The book ends with a Yook and a Zook standing on top of the wall, glaring angrily at each other. Each one is holding a Bitsy Big-Boy Boomeroo — wondering who’s going to drop the first bomb — the first bomb that will also be the last.


Conflict: sadly, it’s a part of human life. Ever since Cain killed his brother Abel, the children of God have gotten pretty skilled at finding things to hate and distrust about each other. You and I know it all too well: because there’s not a one of us who hasn’t had an enemy, who hasn’t — at some time in our lives — found someone else to hate and fear.

It’s such a common feature of human life, in fact, that Jesus himself gives some instruction about conflict resolution. You’ll find it in Matthew, chapter 18 — the second of two Gospel lessons I read for you today.

Jesus’ model of conflict resolution is a carefully-staged process. If another member of the church has wronged you, he says, proceed to Step One: Go to the other person and point out what that one has done wrong. No witnesses. Just the two of you.

If that doesn’t work, proceed to Step Two: take one or two others along with you, and repeat the process. There’s a very practical reason for bringing the others along: so they can serve as witnesses if Step Two likewise doesn’t work.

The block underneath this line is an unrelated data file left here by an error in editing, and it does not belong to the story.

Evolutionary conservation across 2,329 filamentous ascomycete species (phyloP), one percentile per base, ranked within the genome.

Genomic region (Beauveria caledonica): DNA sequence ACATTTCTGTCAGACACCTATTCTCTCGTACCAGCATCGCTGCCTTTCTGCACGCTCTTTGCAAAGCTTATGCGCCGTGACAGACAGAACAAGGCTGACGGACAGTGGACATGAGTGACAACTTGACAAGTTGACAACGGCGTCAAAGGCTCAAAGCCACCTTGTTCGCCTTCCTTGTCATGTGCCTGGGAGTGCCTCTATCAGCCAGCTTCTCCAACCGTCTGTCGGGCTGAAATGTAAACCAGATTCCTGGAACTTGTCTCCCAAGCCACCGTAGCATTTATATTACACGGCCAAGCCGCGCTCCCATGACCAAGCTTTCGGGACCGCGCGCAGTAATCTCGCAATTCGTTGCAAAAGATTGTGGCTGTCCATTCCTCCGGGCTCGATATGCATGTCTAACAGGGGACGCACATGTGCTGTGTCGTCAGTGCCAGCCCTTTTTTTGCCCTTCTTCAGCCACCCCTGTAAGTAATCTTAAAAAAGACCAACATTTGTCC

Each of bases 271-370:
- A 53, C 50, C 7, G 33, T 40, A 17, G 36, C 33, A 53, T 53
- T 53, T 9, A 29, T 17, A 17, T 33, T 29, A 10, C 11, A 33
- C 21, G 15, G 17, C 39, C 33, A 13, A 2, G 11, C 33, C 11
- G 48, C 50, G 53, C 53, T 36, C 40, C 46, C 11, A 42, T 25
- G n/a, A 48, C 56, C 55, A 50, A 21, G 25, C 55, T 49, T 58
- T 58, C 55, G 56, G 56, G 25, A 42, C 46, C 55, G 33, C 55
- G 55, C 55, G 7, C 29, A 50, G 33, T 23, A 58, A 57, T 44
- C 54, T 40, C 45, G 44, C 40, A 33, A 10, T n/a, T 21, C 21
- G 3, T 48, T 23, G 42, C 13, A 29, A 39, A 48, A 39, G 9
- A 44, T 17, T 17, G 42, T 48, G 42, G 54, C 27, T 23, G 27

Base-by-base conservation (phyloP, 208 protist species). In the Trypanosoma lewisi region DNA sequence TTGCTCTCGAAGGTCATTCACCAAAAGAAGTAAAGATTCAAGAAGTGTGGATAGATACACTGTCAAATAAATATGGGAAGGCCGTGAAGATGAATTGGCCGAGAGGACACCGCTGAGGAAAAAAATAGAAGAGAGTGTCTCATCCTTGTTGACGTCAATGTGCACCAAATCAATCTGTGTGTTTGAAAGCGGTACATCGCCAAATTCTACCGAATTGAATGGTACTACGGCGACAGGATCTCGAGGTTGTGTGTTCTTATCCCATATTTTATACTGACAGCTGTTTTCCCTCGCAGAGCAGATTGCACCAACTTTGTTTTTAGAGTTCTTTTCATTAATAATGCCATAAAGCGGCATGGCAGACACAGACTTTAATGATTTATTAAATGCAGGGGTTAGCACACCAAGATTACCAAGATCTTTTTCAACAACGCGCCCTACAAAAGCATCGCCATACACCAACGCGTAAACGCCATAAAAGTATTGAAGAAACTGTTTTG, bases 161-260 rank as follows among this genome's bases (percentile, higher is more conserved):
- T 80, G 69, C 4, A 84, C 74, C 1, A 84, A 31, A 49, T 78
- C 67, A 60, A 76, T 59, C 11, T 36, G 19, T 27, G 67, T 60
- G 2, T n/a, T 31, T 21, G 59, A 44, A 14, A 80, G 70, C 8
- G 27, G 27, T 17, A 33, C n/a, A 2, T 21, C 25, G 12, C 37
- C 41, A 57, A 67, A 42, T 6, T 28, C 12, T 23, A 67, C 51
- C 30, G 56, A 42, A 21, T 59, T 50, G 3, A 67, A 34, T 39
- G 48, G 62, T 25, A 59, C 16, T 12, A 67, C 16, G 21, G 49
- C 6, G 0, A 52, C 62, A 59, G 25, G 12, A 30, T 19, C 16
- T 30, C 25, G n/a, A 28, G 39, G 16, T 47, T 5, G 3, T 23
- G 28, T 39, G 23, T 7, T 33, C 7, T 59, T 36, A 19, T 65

You’re going to need those witnesses if you have to move on to Step Three. In Step Three, you “tell it to the church.” There’s still hope the other person will come around, realizing what pain he or she has caused, and repenting for it. But “if the offender refuses to listen even to the church, let such a one be to you as a Gentile and a tax collector.”

A careful, measured series of slowly-escalating steps. It’s the Grievance Procedure of the first-century church. It’s become the foundation for our Presbyterian “Rules of Discipline,” found in the Book of Order — little known, thankfully, and rarely used. It’s also become the foundation of the disciplinary procedures of every other Christian church.

Approach the person privately; then, with two or three others; then, “tell it to the church.” And if, in the end, there’s no admission of wrong, no move towards reconciliation, even when the whole church is calling for it, then “let such a one be to you as a Gentile and a tax collector.”